• [237] Sir Thomas Wilford or Wilsford (1530?–1604?), born about 1530, was son of Thomas Wilford by his second wife, Rose, daughter of William Whetenhall of Peckham. His sister Cecily was second wife of Archbishop Edwin Sandys [q. v.] He also was brought up as a soldier, and, after considerable service (see his petition in State Papers, Dom. Eliz. ccxxx. 114), was in 1585 in command of a company at Ostend. He was a strong advocate of English interference in the Netherlands, and several of his letters to his patron Walsingham are quoted by Motley (United Netherlands, i. 375, 376, 382, 384; cf. Leycester Corresp. pp. 40, 79, 302; Hatfield MSS. iv. 35, 264, v. 367). He was knighted by Willoughby in the Low Countries in 1588 (Metcalfe, p. 137). In September 1589 he was appointed marshal of the expedition to be despatched to France (Acts P. C. 1589–90, p. 415; Cal. State Papers, Dom. Addenda, 1580–1625, pp. 202–3). In the following month he was made lieutenant of Kent, and in 1590–1 was superintending the admiralty works in Dover Harbour. In 1593 he was governor of Camber Castle; on 17 March 1594–5 he was, on Puckering's introduction, admitted a member of Lincoln's Inn; and in July 1595 was commissioned (Rymer, xvi. 279) to exercise martial law in Kent, and to arrest and summarily execute vagrants and others—a commission with which ‘no other measure of Elizabeth's reign can be compared in point of violence and illegality’ (Hallam, Const. Hist. i. 241). On 5 April 1596 Essex appointed him colonel of the English force invading France to help Henry of Navarre, but in October 1597 he was again in England, surveying all the castles in the Downs; and in August 1599, on an alarm of a Spanish invasion, he was nominated sergeant-major of the force to be assembled to meet it. He died about 1604, probably at his manor, Hedding in Kent, having married Mary, only daughter of Edward Poynings, and leaving a son, Sir Thomas, who succeeded him and married Elizabeth, eldest daughter of 'Sir Edwin Sandys' [q. v.] He must be distinguished from three contemporary Thomas Wilfords or Wilsfords: one was master of the Merchant Taylors' Company (Clode, Early Hist. and Memorials, passim); another was for many years president of the company of traders to Spain and Portugal; and the third was a recusant whose name frequently occurs in the state papers and acts of the privy council.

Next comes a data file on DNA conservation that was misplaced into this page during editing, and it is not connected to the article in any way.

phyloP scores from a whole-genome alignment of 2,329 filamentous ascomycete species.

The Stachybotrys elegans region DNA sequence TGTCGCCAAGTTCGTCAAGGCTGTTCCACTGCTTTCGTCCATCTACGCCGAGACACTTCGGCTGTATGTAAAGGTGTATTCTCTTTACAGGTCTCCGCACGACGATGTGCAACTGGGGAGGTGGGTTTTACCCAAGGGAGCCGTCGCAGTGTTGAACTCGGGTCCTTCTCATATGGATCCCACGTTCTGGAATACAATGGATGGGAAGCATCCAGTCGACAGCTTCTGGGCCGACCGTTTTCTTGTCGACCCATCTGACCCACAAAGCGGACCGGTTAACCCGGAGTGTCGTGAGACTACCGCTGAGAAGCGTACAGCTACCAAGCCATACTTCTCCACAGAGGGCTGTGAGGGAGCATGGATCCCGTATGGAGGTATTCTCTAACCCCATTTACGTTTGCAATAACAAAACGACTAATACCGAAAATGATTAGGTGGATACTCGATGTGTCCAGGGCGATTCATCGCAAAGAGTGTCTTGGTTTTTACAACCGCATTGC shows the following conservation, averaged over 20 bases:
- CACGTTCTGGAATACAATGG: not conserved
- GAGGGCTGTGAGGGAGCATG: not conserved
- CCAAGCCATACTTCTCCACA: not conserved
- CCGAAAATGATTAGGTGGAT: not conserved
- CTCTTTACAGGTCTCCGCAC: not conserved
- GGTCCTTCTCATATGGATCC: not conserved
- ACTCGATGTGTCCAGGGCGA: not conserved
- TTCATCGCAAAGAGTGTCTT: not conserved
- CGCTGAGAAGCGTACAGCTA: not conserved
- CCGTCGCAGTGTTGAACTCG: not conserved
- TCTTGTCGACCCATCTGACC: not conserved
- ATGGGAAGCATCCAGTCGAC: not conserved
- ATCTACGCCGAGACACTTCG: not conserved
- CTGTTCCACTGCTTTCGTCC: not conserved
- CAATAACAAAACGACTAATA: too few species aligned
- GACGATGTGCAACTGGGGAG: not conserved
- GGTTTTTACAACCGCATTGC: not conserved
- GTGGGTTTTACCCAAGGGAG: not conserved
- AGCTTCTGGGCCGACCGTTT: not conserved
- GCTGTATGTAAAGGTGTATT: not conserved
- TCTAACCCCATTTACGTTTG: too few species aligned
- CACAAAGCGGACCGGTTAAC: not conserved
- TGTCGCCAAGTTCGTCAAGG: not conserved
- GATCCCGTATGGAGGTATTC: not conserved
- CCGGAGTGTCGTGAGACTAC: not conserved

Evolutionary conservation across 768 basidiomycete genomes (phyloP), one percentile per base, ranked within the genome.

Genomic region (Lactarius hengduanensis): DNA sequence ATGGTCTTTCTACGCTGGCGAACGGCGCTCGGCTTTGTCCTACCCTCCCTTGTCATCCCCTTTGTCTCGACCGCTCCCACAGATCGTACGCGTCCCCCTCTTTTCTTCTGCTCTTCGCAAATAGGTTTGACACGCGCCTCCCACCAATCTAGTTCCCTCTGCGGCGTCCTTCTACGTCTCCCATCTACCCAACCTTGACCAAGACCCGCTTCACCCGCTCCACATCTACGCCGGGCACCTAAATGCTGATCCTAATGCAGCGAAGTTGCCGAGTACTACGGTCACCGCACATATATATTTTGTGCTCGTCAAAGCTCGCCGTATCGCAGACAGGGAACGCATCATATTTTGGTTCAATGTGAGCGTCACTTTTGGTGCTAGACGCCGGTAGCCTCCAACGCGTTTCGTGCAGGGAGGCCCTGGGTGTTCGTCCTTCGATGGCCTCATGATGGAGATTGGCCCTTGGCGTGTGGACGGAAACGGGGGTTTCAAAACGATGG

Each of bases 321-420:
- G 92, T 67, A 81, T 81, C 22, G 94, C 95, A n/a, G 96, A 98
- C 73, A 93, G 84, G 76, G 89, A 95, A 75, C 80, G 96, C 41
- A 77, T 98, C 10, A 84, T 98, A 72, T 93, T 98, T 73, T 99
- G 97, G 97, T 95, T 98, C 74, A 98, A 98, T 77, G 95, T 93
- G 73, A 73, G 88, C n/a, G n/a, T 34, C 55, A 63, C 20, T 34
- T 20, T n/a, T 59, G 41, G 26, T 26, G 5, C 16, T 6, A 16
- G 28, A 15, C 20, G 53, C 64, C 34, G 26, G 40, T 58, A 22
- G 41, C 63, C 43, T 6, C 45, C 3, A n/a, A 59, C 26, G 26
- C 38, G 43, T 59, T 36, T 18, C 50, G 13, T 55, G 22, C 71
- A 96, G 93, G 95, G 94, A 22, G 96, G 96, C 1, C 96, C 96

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Sir Edwin Sandys, Kt., MP's Timeline

December 9, 1561
Hawkshead, Furnesse Fells, Lancashire, England
Age 23
Devenshire, Worcestershire, England
Age 24
Worcester, Worcestershire, England
September 12, 1607
Age 45
Age 45
Northbourne, Kent, England
Age 45
Age 46
Lancaster Mm, England
June 15, 1615
Age 53
Age 55
Age 58
Northbourne, Northbourne Manor, Kent, England